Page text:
Roeland Nusse

Roeland Nusse, PhD, Professor and Chair, Department of Developmental Biology, Stanford University, School of Medicine. Investigator, Howard Hughes Medical Institute

 

Research Description: Our laboratory is interested in the growth, development and integrity of animal tissues, with a focus on stem cells. Wnt signaling is widely implicated in stem cell control, as a mechanism to regulate the number of stem cells in tissues. We identified Wnt-responsive stem cells by their expression of Axin2 (a common Wnt target gene) and generated a mouse strain with the CreERT2 recombination signal inserted into the Axin2 locus, Axin2-Cre. By clonal labeling, we showed that single stem cells differentiate into different cell types of the tissues of interest. Using this method, we have described novel populations of stem cells in various tissues, including in the liver and the pancreas. In the liver, we found that hepatocytes that reside in the pericentral domain of the liver demonstrate stem cell behavior. They are active in homeostatic cell replacement and therefore distinct from oval cells, which require injury for their induction. Attempts to expand these cells in vitro are under way. Similarly, pancreatic islands contain Axin2-labeled cells that over time differentiate into beta-cells. We have collaborated with Seung Kim’s group over the years in several areas of diabetes research, including foundational studies to develop fruit flies for studies of hormones like insulin, and studies of Wnt regulation of islet beta-cell proliferation.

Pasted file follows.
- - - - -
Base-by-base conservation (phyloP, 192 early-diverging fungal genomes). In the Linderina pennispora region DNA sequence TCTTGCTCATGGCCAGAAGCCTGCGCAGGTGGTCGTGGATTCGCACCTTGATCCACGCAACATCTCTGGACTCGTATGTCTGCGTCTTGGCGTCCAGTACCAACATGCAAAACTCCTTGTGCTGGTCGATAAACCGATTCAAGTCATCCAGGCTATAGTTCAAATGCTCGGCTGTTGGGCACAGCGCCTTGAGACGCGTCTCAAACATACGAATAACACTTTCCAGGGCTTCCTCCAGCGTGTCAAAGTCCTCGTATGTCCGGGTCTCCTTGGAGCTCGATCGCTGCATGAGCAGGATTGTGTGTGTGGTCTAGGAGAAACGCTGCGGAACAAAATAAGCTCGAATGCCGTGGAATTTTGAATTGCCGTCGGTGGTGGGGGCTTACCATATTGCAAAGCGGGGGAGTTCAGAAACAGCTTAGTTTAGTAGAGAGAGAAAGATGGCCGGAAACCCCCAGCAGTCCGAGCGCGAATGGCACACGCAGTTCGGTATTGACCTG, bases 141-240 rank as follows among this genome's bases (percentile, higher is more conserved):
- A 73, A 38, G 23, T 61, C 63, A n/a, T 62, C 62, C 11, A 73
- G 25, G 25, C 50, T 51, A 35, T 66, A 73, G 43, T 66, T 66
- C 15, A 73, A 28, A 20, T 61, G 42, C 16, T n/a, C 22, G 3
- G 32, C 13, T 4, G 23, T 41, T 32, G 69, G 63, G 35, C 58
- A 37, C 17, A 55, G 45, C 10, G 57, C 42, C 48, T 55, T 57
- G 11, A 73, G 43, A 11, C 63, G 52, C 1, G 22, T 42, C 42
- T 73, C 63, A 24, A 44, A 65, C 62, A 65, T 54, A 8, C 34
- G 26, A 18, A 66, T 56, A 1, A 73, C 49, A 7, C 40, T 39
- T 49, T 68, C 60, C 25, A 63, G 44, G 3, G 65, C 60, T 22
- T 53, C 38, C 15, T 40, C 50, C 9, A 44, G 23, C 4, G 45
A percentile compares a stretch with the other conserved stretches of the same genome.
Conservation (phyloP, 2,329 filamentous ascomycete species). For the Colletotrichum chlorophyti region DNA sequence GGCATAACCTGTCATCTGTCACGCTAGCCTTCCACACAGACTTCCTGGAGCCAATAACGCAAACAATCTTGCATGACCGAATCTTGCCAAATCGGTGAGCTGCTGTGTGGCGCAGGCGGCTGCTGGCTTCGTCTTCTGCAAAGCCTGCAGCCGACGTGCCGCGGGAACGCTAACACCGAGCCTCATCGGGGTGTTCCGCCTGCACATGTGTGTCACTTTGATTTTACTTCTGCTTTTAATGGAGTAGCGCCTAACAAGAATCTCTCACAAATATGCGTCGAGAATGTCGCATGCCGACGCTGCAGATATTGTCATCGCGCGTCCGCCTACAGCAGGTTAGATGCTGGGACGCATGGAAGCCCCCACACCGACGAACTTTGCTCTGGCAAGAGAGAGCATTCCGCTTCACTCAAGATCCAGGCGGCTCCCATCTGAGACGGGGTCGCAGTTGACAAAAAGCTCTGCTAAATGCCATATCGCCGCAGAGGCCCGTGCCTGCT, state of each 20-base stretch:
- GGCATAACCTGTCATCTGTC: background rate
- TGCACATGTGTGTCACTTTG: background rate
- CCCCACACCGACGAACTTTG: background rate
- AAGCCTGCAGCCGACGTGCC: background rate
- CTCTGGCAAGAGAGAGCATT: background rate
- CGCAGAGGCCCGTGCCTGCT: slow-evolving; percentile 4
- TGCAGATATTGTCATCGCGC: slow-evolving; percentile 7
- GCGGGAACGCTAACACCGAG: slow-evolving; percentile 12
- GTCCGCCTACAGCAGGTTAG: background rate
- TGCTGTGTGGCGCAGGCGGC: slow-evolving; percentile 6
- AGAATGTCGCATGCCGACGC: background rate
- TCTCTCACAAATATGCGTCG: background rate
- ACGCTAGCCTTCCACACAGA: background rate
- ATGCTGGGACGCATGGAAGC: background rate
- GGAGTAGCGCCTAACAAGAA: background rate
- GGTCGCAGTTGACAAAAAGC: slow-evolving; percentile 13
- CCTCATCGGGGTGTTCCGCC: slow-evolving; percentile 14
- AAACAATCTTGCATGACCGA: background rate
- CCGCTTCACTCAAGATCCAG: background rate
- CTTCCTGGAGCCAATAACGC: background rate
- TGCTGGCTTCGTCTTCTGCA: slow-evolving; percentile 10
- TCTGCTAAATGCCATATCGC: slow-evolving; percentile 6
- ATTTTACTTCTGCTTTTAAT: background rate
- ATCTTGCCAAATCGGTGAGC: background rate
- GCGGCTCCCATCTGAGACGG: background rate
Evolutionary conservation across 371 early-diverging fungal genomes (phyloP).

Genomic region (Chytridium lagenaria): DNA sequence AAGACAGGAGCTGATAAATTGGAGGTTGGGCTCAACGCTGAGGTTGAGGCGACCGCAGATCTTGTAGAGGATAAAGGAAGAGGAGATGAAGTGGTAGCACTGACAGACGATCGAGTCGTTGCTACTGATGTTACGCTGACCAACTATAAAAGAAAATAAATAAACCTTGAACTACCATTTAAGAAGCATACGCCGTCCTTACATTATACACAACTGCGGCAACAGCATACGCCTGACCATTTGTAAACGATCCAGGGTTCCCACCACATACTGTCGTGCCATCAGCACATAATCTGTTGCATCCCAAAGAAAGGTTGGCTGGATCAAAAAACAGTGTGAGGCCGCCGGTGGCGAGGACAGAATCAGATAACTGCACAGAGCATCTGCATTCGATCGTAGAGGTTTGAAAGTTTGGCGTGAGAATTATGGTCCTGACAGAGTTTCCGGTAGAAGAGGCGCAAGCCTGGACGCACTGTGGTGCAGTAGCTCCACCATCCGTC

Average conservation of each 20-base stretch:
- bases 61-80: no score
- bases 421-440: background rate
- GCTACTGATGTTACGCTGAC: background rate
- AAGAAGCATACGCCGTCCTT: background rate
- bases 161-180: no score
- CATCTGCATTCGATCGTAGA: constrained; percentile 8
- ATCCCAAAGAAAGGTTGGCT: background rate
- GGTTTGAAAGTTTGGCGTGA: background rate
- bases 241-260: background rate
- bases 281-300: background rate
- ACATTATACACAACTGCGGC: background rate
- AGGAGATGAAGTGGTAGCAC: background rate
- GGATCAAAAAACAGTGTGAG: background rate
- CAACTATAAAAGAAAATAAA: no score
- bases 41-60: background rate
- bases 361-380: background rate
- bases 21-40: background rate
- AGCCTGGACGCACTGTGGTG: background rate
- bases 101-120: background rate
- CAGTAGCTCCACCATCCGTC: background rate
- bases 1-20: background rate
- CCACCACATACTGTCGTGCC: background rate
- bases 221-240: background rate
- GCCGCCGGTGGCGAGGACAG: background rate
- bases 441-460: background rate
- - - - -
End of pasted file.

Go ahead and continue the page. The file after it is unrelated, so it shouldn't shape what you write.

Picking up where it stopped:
Selected relevant publications (Stanford DRC members in BOLD):

1.   Rulifson, E.J., Kim, S.K., and Nusse, R. (2002). Ablation of insulin-producing neurons in flies: growth and diabetic phenotypes. Science 296, 1118-1120.

 

2.  Rulifson, I.C., Karnik, S.K., Heiser, P.W., ten Berge, D., Chen, H., Gu, X., Taketo, M.M., Nusse, R., Hebrok, M., and Kim, S.K. (2007). Wnt signaling regulates pancreatic beta cell proliferation. Proceedings of the National Academy of Sciences USA 104, 6247-6252.

 

3. Sugiyama T, Benitez CM, Ghodasara A, Liu L, McLean GW, Lee J, Blauwkamp TA, Nusse R, Wright CV, Gu G, Kim SK. (2013). Reconstituting pancreas development from purified progenitor cells reveals genes essential for islet differentiation. Proc Natl Acad Sci U S A. 110(31):12691-6.